Ambassador Rice: Well, we obviously think the optimal outcome would be a unified statement, a unanimous statement, out of the Security Council, embracing the Arab League plan. Let's step back and look at what has transpired. First of all, we have had ten months of horrific and escalating violence perpetrated by the government against its people. This has led to Syria's neighbors, as well as the United States, the European Union, many members of the international community, and now, most urgently and importantly, the Arab League stepping in to try to prevent a worst-case scenario in Syria. That is our objective: the protection of the people, the ability for them to exercise their rights peacefully and without the threat of violence, and of course, the aspirations of the Syrian people to be recognized.

The Arab League has now taken a very important step-in addition to its initial effort to deploy [delete this hyphe] -monitors and to table the plan that it did last year-to call on the parties to come together under a plan in which there would be an effort by Assad to yield responsibility to his vice president, a unity government, a constitutional process that would lead swiftly to democratic elections. We think that's vitally important. We have seen the consequences of neglect and inaction by this Council over the course of the last 10 months, not because the majority of the Council isn't eager to act-it has been-but there have been a couple of very powerful members who have not been willing to see that action take place. That may yet still be the case. We'll see. I don't want to pre-judge where this will end up. But we certainly think that it's vitally important for the Council to stand up and support a process that the neighboring states all have come to us and said, "Please support," because the alternative is more violence and intensified chaos.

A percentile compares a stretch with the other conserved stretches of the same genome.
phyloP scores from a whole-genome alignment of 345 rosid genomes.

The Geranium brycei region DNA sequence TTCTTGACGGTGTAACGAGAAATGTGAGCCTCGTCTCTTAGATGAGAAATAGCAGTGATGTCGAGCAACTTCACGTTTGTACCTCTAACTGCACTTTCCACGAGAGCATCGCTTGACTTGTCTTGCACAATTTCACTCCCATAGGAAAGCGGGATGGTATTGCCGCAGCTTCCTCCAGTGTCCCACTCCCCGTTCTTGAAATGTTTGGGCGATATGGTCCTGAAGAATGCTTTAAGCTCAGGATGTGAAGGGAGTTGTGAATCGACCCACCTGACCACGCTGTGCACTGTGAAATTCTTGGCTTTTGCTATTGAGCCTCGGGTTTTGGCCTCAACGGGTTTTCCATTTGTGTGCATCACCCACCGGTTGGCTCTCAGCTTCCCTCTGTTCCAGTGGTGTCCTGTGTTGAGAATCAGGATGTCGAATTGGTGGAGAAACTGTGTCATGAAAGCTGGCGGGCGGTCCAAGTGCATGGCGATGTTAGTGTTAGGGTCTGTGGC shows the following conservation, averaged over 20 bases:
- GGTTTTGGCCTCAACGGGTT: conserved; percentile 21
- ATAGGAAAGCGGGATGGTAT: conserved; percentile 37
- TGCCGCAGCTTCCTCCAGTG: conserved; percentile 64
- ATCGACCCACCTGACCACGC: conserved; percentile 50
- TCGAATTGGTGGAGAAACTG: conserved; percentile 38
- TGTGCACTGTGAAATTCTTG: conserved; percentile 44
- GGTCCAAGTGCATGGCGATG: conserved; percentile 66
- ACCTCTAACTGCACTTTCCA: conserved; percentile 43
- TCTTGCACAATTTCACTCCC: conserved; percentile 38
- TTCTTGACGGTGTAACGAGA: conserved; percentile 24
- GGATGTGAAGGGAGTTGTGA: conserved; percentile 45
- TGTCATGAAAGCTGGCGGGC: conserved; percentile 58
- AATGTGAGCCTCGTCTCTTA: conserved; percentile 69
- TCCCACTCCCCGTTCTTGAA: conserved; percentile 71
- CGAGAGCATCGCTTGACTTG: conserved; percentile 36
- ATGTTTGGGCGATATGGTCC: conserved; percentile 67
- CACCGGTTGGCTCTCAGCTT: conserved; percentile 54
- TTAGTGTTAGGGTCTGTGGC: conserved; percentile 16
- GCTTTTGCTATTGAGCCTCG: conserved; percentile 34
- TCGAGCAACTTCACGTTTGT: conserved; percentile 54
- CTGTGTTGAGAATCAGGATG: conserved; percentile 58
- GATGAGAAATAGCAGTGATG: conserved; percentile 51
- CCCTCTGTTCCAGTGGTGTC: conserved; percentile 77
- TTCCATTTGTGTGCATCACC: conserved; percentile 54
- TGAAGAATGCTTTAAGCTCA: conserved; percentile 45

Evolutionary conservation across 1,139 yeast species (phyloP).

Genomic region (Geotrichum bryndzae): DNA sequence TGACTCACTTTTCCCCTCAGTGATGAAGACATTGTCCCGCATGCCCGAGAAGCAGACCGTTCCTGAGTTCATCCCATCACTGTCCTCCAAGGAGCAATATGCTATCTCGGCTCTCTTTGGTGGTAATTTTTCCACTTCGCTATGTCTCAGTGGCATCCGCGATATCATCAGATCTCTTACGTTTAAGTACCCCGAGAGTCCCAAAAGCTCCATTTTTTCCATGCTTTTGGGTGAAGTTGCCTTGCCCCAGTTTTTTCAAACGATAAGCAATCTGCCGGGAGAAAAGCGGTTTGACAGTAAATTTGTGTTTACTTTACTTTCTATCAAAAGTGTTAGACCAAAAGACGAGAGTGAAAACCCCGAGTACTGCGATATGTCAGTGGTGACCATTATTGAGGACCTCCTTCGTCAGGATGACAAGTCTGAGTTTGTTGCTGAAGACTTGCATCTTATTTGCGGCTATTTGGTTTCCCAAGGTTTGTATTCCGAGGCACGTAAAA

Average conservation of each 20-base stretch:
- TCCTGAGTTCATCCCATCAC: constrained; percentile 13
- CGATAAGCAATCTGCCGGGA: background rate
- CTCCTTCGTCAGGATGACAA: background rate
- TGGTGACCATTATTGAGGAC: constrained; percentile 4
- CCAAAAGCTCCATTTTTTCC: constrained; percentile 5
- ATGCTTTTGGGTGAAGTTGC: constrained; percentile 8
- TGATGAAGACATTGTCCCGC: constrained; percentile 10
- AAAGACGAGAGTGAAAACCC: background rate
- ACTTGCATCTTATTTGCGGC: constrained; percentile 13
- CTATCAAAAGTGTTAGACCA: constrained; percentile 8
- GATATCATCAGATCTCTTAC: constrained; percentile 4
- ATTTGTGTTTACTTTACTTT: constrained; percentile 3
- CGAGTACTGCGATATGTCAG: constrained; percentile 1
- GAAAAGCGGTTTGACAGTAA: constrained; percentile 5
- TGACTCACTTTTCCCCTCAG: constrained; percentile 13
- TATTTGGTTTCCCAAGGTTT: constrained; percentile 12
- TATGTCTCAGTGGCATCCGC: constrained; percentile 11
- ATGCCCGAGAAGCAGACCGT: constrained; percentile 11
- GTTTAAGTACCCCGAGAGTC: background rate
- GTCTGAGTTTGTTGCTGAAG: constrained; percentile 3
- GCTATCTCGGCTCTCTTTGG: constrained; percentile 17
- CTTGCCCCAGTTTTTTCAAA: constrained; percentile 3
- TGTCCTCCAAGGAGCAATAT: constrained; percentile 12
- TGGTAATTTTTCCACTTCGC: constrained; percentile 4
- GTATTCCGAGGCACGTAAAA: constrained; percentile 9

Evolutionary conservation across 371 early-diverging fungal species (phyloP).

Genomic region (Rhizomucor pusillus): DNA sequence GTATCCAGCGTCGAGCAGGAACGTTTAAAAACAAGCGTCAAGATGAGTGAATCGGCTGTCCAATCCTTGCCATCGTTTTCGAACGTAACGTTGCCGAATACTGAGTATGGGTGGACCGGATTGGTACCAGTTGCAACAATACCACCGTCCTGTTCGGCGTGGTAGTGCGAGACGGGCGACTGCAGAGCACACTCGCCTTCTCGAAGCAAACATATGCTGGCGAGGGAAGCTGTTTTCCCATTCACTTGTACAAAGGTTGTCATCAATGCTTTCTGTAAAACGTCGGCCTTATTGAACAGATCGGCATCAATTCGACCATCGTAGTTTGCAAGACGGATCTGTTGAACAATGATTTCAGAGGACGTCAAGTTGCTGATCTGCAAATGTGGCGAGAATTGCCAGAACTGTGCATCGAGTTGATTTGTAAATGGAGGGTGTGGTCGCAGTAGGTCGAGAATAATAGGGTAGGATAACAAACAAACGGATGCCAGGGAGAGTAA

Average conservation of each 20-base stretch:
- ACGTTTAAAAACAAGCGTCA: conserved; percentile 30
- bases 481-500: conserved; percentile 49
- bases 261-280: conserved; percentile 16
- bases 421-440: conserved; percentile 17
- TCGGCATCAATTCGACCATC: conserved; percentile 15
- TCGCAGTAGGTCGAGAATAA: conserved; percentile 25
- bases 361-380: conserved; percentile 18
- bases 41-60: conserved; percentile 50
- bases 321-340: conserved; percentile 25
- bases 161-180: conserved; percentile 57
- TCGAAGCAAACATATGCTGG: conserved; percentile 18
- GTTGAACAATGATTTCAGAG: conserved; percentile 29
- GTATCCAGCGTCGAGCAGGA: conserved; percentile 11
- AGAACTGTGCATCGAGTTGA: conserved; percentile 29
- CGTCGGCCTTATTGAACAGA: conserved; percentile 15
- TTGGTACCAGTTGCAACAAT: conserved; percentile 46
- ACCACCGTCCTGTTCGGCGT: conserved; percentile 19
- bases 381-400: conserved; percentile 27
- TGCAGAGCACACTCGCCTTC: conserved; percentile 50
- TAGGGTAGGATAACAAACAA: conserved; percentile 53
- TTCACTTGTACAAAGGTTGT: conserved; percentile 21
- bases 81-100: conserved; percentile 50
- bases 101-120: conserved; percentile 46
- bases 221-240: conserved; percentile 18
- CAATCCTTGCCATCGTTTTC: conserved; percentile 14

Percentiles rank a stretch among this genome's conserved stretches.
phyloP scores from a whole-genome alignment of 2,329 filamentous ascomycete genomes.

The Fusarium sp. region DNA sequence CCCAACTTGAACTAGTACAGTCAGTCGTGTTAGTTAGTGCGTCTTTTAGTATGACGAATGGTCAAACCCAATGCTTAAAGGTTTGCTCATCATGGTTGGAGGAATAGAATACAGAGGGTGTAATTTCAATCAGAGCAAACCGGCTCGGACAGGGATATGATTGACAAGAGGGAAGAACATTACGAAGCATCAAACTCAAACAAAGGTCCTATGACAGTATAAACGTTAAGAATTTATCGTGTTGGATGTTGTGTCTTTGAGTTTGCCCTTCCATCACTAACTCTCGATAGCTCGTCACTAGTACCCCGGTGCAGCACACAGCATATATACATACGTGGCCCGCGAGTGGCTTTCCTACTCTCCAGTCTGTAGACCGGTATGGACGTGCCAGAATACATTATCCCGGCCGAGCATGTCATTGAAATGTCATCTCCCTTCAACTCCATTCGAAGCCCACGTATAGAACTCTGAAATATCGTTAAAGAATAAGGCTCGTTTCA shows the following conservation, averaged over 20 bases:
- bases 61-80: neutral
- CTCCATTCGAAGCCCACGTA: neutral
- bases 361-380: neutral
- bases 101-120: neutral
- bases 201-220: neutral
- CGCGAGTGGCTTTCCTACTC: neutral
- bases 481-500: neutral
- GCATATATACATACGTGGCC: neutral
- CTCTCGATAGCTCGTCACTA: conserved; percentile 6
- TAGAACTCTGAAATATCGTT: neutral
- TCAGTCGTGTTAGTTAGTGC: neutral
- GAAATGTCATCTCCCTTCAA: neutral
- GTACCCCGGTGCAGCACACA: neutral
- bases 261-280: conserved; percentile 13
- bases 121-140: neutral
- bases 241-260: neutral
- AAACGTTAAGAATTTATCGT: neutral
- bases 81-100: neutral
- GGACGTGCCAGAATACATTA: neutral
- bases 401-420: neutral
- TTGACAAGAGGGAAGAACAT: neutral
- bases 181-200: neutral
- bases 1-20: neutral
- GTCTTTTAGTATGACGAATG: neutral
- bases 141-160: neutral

Reporter: Yes, months ago there was the risk, Pillay mentioned, the risk of the country descending into civil war. Do you think we're at that stage yet? Has the country-is it in fact in civil war?

Ambassador Rice: I think we're at a critical point where the violence is escalating, and indeed, with each passing day it seems more and more civilians are being killed-more and more people are people killed-and that's of grave concern. I don't know if there's a point on the calendar when one can determine that it is morphed into something different. I'm certainly not going to make that judgment or prediction. But what is clear is that the situation is deteriorating, it's increasingly grave, more and more innocent people are dying. We've seen of the horrific reports of women and children and their bodies on display as a consequence of government-sponsored violence. That needs to end.

Thank you very much.